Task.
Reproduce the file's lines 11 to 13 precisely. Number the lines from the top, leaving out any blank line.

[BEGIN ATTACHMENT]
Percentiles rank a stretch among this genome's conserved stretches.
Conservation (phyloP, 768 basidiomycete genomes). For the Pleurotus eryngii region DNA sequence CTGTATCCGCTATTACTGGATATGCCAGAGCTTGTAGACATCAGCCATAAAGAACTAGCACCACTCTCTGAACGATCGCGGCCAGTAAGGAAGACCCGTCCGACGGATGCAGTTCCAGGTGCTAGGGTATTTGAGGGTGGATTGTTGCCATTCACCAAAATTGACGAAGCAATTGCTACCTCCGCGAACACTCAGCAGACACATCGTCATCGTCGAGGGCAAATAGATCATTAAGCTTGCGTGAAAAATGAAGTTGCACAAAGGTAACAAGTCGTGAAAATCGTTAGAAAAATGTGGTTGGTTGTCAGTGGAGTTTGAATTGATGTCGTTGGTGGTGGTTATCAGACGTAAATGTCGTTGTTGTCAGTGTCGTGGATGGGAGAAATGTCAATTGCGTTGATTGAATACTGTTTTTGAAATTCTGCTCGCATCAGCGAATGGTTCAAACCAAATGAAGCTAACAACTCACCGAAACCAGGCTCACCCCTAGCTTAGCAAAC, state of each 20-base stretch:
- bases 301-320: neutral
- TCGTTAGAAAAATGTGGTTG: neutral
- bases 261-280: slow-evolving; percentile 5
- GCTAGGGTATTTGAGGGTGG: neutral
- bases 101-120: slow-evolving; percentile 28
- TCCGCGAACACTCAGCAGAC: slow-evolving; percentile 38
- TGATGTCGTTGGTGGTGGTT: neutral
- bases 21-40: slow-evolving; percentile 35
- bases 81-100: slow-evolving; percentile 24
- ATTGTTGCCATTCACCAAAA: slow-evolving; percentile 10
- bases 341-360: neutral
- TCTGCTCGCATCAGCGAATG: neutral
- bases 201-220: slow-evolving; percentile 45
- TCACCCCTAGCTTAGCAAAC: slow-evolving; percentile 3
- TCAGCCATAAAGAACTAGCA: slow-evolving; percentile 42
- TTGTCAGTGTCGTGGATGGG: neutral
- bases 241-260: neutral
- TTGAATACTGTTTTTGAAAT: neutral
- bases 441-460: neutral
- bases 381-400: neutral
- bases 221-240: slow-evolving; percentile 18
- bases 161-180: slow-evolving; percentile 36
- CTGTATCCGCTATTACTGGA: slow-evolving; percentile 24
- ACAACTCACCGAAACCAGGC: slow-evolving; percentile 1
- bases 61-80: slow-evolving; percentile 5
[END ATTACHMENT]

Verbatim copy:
- bases 81-100: slow-evolving; percentile 24
- ATTGTTGCCATTCACCAAAA: slow-evolving; percentile 10
- bases 341-360: neutral